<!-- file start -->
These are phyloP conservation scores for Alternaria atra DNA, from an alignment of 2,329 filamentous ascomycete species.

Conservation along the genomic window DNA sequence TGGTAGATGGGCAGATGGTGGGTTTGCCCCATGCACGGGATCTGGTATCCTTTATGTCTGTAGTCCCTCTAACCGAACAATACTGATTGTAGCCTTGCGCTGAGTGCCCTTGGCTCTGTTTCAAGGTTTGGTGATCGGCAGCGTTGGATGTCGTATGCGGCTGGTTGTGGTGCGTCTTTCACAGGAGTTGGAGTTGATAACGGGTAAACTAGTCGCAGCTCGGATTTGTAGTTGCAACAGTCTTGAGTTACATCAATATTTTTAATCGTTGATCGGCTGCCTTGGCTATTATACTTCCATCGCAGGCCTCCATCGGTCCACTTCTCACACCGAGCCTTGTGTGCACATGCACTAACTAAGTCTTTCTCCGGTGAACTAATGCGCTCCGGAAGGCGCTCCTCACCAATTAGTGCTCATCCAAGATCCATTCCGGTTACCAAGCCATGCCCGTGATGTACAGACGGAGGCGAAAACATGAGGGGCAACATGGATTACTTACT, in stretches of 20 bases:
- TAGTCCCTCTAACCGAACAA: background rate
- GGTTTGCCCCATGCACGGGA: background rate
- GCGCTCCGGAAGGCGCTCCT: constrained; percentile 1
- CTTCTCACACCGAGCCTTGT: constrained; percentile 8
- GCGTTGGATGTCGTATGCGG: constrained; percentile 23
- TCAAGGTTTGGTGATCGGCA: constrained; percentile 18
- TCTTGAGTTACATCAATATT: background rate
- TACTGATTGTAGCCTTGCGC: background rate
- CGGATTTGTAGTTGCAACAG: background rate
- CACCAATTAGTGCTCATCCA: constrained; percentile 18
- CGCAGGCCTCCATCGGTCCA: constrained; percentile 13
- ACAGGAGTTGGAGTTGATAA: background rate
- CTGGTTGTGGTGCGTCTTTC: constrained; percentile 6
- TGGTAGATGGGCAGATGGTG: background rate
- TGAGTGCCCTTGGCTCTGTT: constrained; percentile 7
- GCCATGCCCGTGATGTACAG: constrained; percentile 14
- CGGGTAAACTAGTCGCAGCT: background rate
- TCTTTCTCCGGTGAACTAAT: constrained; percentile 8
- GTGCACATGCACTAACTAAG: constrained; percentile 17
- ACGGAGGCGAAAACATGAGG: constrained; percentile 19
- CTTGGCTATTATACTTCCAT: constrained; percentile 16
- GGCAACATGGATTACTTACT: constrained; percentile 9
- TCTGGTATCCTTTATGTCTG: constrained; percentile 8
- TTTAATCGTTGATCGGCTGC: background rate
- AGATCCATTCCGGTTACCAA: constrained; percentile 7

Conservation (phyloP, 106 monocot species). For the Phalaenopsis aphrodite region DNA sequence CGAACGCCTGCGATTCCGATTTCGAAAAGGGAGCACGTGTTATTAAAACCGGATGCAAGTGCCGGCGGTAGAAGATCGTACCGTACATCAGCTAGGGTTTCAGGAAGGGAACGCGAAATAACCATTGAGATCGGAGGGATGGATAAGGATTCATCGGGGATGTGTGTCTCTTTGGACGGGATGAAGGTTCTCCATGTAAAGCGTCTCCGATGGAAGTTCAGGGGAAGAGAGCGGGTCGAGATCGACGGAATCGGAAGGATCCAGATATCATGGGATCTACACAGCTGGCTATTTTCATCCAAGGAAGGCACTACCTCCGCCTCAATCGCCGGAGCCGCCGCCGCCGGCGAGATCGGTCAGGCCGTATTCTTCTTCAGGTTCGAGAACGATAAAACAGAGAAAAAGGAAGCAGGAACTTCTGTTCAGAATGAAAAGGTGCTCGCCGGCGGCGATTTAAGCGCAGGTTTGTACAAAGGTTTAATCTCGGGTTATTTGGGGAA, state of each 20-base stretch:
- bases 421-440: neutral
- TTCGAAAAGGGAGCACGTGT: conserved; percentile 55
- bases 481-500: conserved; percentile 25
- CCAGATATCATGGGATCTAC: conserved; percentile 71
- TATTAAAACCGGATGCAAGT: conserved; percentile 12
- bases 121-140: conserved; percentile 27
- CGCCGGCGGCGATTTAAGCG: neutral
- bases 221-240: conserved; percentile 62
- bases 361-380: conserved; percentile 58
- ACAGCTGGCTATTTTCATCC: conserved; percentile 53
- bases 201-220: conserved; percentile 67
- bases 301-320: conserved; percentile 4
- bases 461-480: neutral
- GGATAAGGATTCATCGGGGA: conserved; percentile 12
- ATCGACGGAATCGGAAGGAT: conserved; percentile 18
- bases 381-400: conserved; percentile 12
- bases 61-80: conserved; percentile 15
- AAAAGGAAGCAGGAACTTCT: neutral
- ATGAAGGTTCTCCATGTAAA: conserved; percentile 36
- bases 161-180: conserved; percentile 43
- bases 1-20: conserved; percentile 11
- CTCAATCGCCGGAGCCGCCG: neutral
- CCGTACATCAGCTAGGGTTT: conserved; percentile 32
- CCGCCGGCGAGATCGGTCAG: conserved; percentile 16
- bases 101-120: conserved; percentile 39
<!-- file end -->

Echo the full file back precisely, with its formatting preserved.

These are phyloP conservation scores for Alternaria atra DNA, from an alignment of 2,329 filamentous ascomycete species.

Conservation along the genomic window DNA sequence TGGTAGATGGGCAGATGGTGGGTTTGCCCCATGCACGGGATCTGGTATCCTTTATGTCTGTAGTCCCTCTAACCGAACAATACTGATTGTAGCCTTGCGCTGAGTGCCCTTGGCTCTGTTTCAAGGTTTGGTGATCGGCAGCGTTGGATGTCGTATGCGGCTGGTTGTGGTGCGTCTTTCACAGGAGTTGGAGTTGATAACGGGTAAACTAGTCGCAGCTCGGATTTGTAGTTGCAACAGTCTTGAGTTACATCAATATTTTTAATCGTTGATCGGCTGCCTTGGCTATTATACTTCCATCGCAGGCCTCCATCGGTCCACTTCTCACACCGAGCCTTGTGTGCACATGCACTAACTAAGTCTTTCTCCGGTGAACTAATGCGCTCCGGAAGGCGCTCCTCACCAATTAGTGCTCATCCAAGATCCATTCCGGTTACCAAGCCATGCCCGTGATGTACAGACGGAGGCGAAAACATGAGGGGCAACATGGATTACTTACT, in stretches of 20 bases:
- TAGTCCCTCTAACCGAACAA: background rate
- GGTTTGCCCCATGCACGGGA: background rate
- GCGCTCCGGAAGGCGCTCCT: constrained; percentile 1
- CTTCTCACACCGAGCCTTGT: constrained; percentile 8
- GCGTTGGATGTCGTATGCGG: constrained; percentile 23
- TCAAGGTTTGGTGATCGGCA: constrained; percentile 18
- TCTTGAGTTACATCAATATT: background rate
- TACTGATTGTAGCCTTGCGC: background rate
- CGGATTTGTAGTTGCAACAG: background rate
- CACCAATTAGTGCTCATCCA: constrained; percentile 18
- CGCAGGCCTCCATCGGTCCA: constrained; percentile 13
- ACAGGAGTTGGAGTTGATAA: background rate
- CTGGTTGTGGTGCGTCTTTC: constrained; percentile 6
- TGGTAGATGGGCAGATGGTG: background rate
- TGAGTGCCCTTGGCTCTGTT: constrained; percentile 7
- GCCATGCCCGTGATGTACAG: constrained; percentile 14
- CGGGTAAACTAGTCGCAGCT: background rate
- TCTTTCTCCGGTGAACTAAT: constrained; percentile 8
- GTGCACATGCACTAACTAAG: constrained; percentile 17
- ACGGAGGCGAAAACATGAGG: constrained; percentile 19
- CTTGGCTATTATACTTCCAT: constrained; percentile 16
- GGCAACATGGATTACTTACT: constrained; percentile 9
- TCTGGTATCCTTTATGTCTG: constrained; percentile 8
- TTTAATCGTTGATCGGCTGC: background rate
- AGATCCATTCCGGTTACCAA: constrained; percentile 7

Conservation (phyloP, 106 monocot species). For the Phalaenopsis aphrodite region DNA sequence CGAACGCCTGCGATTCCGATTTCGAAAAGGGAGCACGTGTTATTAAAACCGGATGCAAGTGCCGGCGGTAGAAGATCGTACCGTACATCAGCTAGGGTTTCAGGAAGGGAACGCGAAATAACCATTGAGATCGGAGGGATGGATAAGGATTCATCGGGGATGTGTGTCTCTTTGGACGGGATGAAGGTTCTCCATGTAAAGCGTCTCCGATGGAAGTTCAGGGGAAGAGAGCGGGTCGAGATCGACGGAATCGGAAGGATCCAGATATCATGGGATCTACACAGCTGGCTATTTTCATCCAAGGAAGGCACTACCTCCGCCTCAATCGCCGGAGCCGCCGCCGCCGGCGAGATCGGTCAGGCCGTATTCTTCTTCAGGTTCGAGAACGATAAAACAGAGAAAAAGGAAGCAGGAACTTCTGTTCAGAATGAAAAGGTGCTCGCCGGCGGCGATTTAAGCGCAGGTTTGTACAAAGGTTTAATCTCGGGTTATTTGGGGAA, state of each 20-base stretch:
- bases 421-440: neutral
- TTCGAAAAGGGAGCACGTGT: conserved; percentile 55
- bases 481-500: conserved; percentile 25
- CCAGATATCATGGGATCTAC: conserved; percentile 71
- TATTAAAACCGGATGCAAGT: conserved; percentile 12
- bases 121-140: conserved; percentile 27
- CGCCGGCGGCGATTTAAGCG: neutral
- bases 221-240: conserved; percentile 62
- bases 361-380: conserved; percentile 58
- ACAGCTGGCTATTTTCATCC: conserved; percentile 53
- bases 201-220: conserved; percentile 67
- bases 301-320: conserved; percentile 4
- bases 461-480: neutral
- GGATAAGGATTCATCGGGGA: conserved; percentile 12
- ATCGACGGAATCGGAAGGAT: conserved; percentile 18
- bases 381-400: conserved; percentile 12
- bases 61-80: conserved; percentile 15
- AAAAGGAAGCAGGAACTTCT: neutral
- ATGAAGGTTCTCCATGTAAA: conserved; percentile 36
- bases 161-180: conserved; percentile 43
- bases 1-20: conserved; percentile 11
- CTCAATCGCCGGAGCCGCCG: neutral
- CCGTACATCAGCTAGGGTTT: conserved; percentile 32
- CCGCCGGCGAGATCGGTCAG: conserved; percentile 16
- bases 101-120: conserved; percentile 39